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Former Durham church could become residential building if developer gets rezoning

A former church on North Roxboro Street in Durham could become part of a wave of new residential projects near downtown, if the city of Durham approves a rezoning request.

The rezoning application, submitted by Al Kurdieh of Lorient Homes LLC, asks the city to allow for denser housing at 600 N. Roxboro St. — a property formerly home to the Bethlehem Temple Apostolic Faith Church.

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A Cary-based developer has proposed building a residential project on the site of a former church on North Roxboro Street near downtown Durham. Zachery Eanes zeanes@newsobserver.com

The proposal specifically calls for creating 14 residential units on the property, which is a little under one acre in size and is between Mallard Avenue and Canal Street, two streets home to several newly built or renovated homes.

A subsidiary for Lorient bought the church building for $900,000 in September 2018, according to Durham County property records. The property — in East Durham, an area seeing an influx of homes being flipped or built — now has an appraised value of $1.1 million.

The developer, Lorient Homes, is a Cary-based company managed by Kurdieh, according to the N.C. Secretary of State’s records. Efforts to reach Kurdieh through a number listed online and through an intermediary were not successful.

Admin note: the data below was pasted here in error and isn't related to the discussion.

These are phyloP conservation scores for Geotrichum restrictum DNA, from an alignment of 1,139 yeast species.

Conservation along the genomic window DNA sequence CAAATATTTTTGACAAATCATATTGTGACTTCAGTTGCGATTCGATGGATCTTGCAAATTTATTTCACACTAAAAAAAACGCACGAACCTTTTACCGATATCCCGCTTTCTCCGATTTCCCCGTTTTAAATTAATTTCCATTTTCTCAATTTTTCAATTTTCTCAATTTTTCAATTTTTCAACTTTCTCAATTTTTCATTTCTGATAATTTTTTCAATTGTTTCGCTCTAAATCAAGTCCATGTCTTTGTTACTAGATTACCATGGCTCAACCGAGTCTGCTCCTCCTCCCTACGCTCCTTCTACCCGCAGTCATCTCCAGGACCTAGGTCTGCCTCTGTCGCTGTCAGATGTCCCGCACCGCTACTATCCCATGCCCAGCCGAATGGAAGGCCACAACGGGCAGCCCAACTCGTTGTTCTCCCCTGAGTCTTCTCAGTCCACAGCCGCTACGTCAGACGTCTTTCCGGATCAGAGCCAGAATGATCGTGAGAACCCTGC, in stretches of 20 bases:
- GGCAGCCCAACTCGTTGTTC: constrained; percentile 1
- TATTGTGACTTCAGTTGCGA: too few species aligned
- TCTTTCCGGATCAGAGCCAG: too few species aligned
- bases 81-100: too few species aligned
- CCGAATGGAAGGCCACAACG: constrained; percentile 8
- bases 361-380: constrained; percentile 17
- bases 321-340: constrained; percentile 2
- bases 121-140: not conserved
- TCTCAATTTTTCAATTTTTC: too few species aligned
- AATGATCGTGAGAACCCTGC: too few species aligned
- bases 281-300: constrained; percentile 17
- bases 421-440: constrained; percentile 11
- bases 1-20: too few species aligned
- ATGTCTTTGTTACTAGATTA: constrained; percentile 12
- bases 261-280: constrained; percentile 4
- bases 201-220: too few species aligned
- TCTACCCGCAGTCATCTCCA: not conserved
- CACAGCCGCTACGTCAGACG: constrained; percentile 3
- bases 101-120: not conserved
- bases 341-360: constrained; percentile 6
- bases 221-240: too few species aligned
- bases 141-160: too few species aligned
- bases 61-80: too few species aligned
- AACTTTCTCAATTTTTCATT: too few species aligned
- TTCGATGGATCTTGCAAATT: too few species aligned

It is unclear whether the residential units will be for rent or for sale.

The church building at 600 N. Roxboro St. is currently vacant, with most of the walls and floors stripped bare, except for some rows of pews.

A sign posted on the front door of the church said Bethlehem Temple Apostolic Faith Church had relocated to 201 S. Alston Ave. and changed its name to Greater Bethlehem Temple Apostolic Faith Church.

Efforts to reach the church via a phone number attached to the sign and a Facebook message were not successful.

Emily Struthers, a senior planner for the Durham City-County Planning Departments, said the plan will need to be approved by both the city’s planning commission and a vote from the City Council.

The submitted plan doesn’t call for any changes to how high the developers can build on the property, Struthers said.

The site is currently zoned for height up to 55 feet, which is the equivalent of around four to five stories, depending on the design of the building, she said.



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Zachery Eanes is the Innovate Raleigh reporter for The News & Observer and The Herald-Sun. He covers technology, startups and main street businesses, biotechnology, and education issues related to those areas.
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